Mobile games developer Rovio has created quite the path for itself. The absurdly popular Angry Birds series took players everywhere from tropical islands to outer space, but even that doesn’t capture the astronomical growth that the multimedia company has had. They’ve expanded to a full-blown phenomenon, selling everything from plush toys to tickets to their new European theme park. Now they’re getting back to their roots by creating a spin-off title from the Angry Birds franchise. Bad Piggies takes the villains of the vengeful feathered flyers and makes them the stars.
The goal of Bad Piggies is rather simple: collect pieces of a map that will lead you to your treasure — in this case, bird eggs. In that sense, the game must be a bit of a prequel to the Angry Birds franchise. This game should show what makes the birds so darn angry in the first place. To accomplish the task at hand, players will have to build some basic forms of transportation to bring the bodiless swine to their destination.
Players start out each level with a selection of pieces to create a cart that will carry the pigs to a lost piece of the map. The parts players have range from wheels and boxes for basic wheeled carts to spinning fans and shaken up soda bottles that propel the carts forward. Some levels even have balloons and umbrellas to change vertical direction. Once a primitive craft has been built, you have to pilot it across the landscape to reach your goal.
There are three different goals on any given level. One is to finish with your pig intact, which is reasonable enough considering the game isn’t called “Slaughter House.” The second and third objectives vary from time-based challenges, to finishing a level without using the fan or propelling piece of your build, to collecting a star that is off the beaten path. Accomplishing any of the tasks at hand will result in a star reward.
While the gameplay is significantly different than that of Angry Birds and the mode of transportation has changed from slingshot to player-built vehicle, the method of accomplishment through trial and error remains. You’ll want to play through levels multiple times to achieve that elusive three star rating, and every attempted build will give a different result. That’s where the true replay-ability factor lies and it’s something that few do as well as Rovio.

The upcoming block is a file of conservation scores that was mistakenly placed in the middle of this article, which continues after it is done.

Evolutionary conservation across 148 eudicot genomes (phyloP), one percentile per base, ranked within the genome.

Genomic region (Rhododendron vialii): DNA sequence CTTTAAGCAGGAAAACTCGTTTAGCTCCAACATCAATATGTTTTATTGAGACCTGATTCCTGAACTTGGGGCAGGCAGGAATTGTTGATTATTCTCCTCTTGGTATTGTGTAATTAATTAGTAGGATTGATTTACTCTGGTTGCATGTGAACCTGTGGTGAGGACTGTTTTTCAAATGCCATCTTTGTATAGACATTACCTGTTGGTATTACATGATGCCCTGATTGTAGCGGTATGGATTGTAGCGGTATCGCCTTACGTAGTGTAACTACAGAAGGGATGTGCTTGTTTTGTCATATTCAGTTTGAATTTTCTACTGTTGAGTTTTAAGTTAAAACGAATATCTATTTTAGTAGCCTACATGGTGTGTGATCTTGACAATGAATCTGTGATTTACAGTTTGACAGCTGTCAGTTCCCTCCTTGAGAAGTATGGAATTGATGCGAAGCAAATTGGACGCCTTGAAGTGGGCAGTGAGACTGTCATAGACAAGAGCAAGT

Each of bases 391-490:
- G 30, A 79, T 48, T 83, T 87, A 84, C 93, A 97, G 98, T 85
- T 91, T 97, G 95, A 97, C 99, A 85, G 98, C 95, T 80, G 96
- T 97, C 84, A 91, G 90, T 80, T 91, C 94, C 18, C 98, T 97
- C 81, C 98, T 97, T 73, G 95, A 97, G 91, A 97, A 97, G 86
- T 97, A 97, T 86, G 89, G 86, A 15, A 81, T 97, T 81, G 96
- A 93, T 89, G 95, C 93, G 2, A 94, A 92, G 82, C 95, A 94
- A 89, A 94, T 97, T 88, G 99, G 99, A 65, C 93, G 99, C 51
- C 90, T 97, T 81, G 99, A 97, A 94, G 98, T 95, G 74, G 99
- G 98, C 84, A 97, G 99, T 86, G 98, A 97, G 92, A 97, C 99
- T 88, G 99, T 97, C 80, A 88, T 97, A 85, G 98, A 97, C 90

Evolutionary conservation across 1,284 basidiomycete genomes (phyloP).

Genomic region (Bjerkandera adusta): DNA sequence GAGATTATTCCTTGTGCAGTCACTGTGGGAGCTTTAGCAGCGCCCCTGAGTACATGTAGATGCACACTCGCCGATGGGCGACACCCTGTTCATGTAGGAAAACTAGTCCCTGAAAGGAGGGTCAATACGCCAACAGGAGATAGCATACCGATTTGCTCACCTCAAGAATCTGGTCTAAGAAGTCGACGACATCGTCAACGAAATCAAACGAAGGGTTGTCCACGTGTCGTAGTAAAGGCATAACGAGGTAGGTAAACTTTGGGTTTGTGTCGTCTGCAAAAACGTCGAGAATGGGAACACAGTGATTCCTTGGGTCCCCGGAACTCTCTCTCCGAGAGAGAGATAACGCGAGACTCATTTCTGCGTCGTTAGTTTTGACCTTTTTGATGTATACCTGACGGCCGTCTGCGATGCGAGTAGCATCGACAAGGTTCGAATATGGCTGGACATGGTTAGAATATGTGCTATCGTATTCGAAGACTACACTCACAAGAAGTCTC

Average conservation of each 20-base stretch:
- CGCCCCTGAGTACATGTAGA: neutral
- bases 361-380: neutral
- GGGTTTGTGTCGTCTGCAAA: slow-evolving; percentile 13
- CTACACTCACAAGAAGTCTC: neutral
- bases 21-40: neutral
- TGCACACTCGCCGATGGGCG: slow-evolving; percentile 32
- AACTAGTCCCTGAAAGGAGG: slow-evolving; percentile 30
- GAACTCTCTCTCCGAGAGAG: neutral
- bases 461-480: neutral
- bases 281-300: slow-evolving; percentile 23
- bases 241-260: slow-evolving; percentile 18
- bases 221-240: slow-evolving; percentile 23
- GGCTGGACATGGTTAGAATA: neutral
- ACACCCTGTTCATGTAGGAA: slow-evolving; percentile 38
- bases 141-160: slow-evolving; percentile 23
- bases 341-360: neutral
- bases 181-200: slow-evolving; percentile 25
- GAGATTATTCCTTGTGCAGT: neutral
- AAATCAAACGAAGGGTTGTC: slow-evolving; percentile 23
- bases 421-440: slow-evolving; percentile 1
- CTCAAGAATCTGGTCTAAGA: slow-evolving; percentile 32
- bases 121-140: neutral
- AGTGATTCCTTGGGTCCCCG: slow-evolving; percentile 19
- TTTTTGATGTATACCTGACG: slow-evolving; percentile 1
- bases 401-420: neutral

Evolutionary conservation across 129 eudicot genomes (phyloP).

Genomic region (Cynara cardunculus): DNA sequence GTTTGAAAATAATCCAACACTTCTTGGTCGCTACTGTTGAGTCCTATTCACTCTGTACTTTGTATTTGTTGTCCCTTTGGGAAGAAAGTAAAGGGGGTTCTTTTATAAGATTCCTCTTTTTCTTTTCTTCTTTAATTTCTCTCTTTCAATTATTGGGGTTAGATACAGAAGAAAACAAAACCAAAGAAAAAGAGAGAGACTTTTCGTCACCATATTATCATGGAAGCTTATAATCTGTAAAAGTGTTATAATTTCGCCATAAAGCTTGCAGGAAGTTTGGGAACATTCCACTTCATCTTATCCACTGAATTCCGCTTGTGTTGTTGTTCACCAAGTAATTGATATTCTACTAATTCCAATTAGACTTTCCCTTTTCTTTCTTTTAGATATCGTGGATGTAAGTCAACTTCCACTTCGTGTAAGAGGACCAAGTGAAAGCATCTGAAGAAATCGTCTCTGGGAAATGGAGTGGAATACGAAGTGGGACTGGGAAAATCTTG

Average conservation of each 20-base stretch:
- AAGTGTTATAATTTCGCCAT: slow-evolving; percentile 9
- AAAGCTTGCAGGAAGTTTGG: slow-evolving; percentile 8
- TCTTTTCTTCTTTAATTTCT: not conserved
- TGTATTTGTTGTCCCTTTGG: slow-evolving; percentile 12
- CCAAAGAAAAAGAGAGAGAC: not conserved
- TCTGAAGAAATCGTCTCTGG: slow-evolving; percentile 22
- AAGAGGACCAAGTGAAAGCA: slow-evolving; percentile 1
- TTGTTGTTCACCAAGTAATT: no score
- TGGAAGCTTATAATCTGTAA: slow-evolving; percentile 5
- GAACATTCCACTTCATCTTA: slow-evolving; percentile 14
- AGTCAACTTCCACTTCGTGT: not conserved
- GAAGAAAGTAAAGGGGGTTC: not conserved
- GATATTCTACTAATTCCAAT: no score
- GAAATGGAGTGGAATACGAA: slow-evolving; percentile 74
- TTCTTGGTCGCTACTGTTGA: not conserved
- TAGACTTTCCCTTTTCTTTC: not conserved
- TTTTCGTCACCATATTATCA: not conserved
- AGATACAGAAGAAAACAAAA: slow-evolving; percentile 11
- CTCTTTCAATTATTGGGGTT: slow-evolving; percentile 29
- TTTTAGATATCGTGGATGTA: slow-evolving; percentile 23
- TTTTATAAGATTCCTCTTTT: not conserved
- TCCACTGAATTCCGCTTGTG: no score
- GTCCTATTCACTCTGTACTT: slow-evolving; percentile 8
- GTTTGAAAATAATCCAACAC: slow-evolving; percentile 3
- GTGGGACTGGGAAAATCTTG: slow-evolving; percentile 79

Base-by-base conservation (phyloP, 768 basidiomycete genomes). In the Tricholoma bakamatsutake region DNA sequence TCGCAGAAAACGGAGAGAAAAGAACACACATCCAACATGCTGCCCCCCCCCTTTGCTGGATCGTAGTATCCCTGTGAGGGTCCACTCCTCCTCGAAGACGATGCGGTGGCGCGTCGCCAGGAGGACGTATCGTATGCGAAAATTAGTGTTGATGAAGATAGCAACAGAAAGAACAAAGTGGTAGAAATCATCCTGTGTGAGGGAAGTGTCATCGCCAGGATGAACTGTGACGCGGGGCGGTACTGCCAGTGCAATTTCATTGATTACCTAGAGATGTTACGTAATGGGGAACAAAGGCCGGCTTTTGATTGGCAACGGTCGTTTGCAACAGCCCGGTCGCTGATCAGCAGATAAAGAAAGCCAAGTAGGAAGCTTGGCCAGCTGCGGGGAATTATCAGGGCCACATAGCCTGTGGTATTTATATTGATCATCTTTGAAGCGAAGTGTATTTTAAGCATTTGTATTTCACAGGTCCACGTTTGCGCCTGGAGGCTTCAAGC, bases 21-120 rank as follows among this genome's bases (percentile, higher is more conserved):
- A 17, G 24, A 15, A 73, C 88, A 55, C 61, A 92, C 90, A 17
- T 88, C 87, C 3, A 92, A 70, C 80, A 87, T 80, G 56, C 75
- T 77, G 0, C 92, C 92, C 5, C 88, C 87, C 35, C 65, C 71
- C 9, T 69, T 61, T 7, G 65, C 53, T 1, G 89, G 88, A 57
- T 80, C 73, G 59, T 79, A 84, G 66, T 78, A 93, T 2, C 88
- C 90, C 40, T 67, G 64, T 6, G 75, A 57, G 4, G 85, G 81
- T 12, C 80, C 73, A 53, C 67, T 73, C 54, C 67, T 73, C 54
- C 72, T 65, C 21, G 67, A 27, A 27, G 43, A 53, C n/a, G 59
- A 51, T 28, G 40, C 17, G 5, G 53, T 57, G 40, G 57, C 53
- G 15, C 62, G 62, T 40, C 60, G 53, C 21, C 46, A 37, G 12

Also similar to Angry Birds is the fact that early levels don’t really have multiple ways of winning. These levels serve as an introduction and have a very clear path to completion. In Bad Piggies, you’ll be given a certain area in which you can build and place pieces. At the start, that area is very limited and only allows for certain types of designs to be made. It expands as the game goes on, opening itself up to unique creations and clever usage of provided parts. This especially is true once one earns enough stars to get into Sandbox mode. All the limitations are dropped here, and players can take control of any part in the game to make some absurd yet awesome creations. That appears to be where the true potential is in this title. Unfortunately, the Sandbox mode is currently quite small in comparison to the fully fleshed out missions of standard play.
While it’s not entirely fair to do, Bad Piggies will be compared to Angry Birds because it’s from the same developer and is in the same universe. It definitely is not the same game. The pace is slower and requires a bit more thought. When things don’t work properly, it’s also considerably more frustrating than Angry Birds, where one could simply restart and begin firing away again. In a way, it is quite similar to Amazing Alex, Rovio’s other recent non-Birds mobile game launch, which requires a lot more planning. Restarting in Bad Piggies means going back to the drawing board and hoping your pieced together project will function how you imagined. The groundwork of the game is good. Rovio has laid a solid foundation for a title that begs for more levels — especially in Sandbox mode. While there’s a little bit of hand holding in the early going, Bad Piggies thrives when it lets go of the playable tutorial style and lets players and their imagination run wild.